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C++: Operator overloading the == operator.

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Hi guys, I've been playing around with a FileName class. What it does or why it's there is another topic, but I want to be able to compare two of them. So I got this overload:
bool operator == (const FileName &name);
And that works. But as soon as I introduce another overload:
operator const char *() const;
The == operator doesn't get called anymore. It seems to use the const char one instead and just compare pointers. Is there a way around this, other than to obviously remove the const char operator? Doesn't std::string do this? Thanks in advance!

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This is why implict cast operations are considered dangerous. I suspect what is happening is you have an implicit constructor taking a const char pointer, and you are doing this:

FileName foo = getSomeFileName();
if(foo == "foo.file")
{
// ...
}

Before, the foo.file was converted to a foo instance and the comparison performed, now the foo is implicitly cast to a char pointer and the pointers compared. That, or your non-member operator==() means that the compiler won't try to convert the left hand into a FileName instance.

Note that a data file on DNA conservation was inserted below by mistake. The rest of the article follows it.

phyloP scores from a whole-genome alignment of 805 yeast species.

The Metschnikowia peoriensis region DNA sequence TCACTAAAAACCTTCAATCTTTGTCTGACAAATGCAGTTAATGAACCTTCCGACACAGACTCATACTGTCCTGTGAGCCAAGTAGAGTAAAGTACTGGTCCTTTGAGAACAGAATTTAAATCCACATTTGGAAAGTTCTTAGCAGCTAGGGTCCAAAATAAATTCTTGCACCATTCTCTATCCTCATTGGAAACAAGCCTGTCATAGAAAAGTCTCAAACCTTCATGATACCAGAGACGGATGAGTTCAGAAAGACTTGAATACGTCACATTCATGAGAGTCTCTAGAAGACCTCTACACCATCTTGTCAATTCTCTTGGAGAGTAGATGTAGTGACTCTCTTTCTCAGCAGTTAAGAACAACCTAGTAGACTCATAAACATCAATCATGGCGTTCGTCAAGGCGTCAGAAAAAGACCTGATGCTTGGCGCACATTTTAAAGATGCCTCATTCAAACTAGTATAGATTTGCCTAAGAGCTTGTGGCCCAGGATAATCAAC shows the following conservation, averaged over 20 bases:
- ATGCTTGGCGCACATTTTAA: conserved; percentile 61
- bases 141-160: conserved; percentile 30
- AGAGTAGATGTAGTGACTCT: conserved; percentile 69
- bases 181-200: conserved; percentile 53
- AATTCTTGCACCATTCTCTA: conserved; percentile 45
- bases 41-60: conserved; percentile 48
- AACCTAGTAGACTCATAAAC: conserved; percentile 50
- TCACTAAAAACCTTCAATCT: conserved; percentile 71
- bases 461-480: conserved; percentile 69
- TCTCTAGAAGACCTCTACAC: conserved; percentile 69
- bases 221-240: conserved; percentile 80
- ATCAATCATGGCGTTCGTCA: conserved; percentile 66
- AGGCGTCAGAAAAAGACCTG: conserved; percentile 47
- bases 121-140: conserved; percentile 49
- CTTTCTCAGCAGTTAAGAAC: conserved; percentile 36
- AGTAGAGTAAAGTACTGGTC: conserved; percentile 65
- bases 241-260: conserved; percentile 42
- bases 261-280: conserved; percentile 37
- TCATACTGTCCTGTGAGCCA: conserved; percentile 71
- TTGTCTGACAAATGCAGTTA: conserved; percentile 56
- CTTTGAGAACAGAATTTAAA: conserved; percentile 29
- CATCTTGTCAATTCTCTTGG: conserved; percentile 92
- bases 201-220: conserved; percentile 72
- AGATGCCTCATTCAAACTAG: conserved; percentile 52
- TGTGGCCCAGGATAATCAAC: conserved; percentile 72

Consider why std::string lacks an implicit cast to char pointer.

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Quote:
Original post by rip-off
This is why implict cast operations are considered dangerous. I suspect what is happening is you have an implicit constructor taking a const char pointer, and you are doing this:

FileName foo = getSomeFileName();
if(foo == "foo.file")
{
// ...
}

Consider why std::string lacks an implicit cast to char pointer.


Still, I was hoping the == operator would be used before the casts operators.. :(

Implicit cast as in coercion? I actually was under the impression std::string had one, but obviously that was wrong. That answers my question, then. Thank you rip-off!

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That wasn't it. Must be a combination of the implicit cast and some constructor because I can't reproduce it with this class either:


class TestClass
{
public:
bool operator == (const char *bla)
{
return true;
}
operator const char * ()
{
return 0;
}
};

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It might be calling the constructor implicitly


class FileName{
public:
FileName(const char* name){
cout << "Constructor called";
};
bool operator==(const FileName& rhs){
cout << "Equality operator called";
return true;
}

};

int main(){
FileName f = "foo";
f == "bar";

}


The first line in main() calls the constructor implicitly
The second line tries to compare f to "bar", and it does so by implicitly constructing "bar" into a FileName object and then calling the == operator.

Now have a look at this:

http://stackoverflow.com/questions/1384007/conversion-constructor-vs-conversion-operator-precedence

Does this explain the behavior you're getting?

Edit: I get a compiler error when I add a cast operator to const char*, as the call is ambiguous. Adding the explicit keyword to the constructor solves the problem as then the compiler can only interpret f == "bar" as a char pointer comparison.

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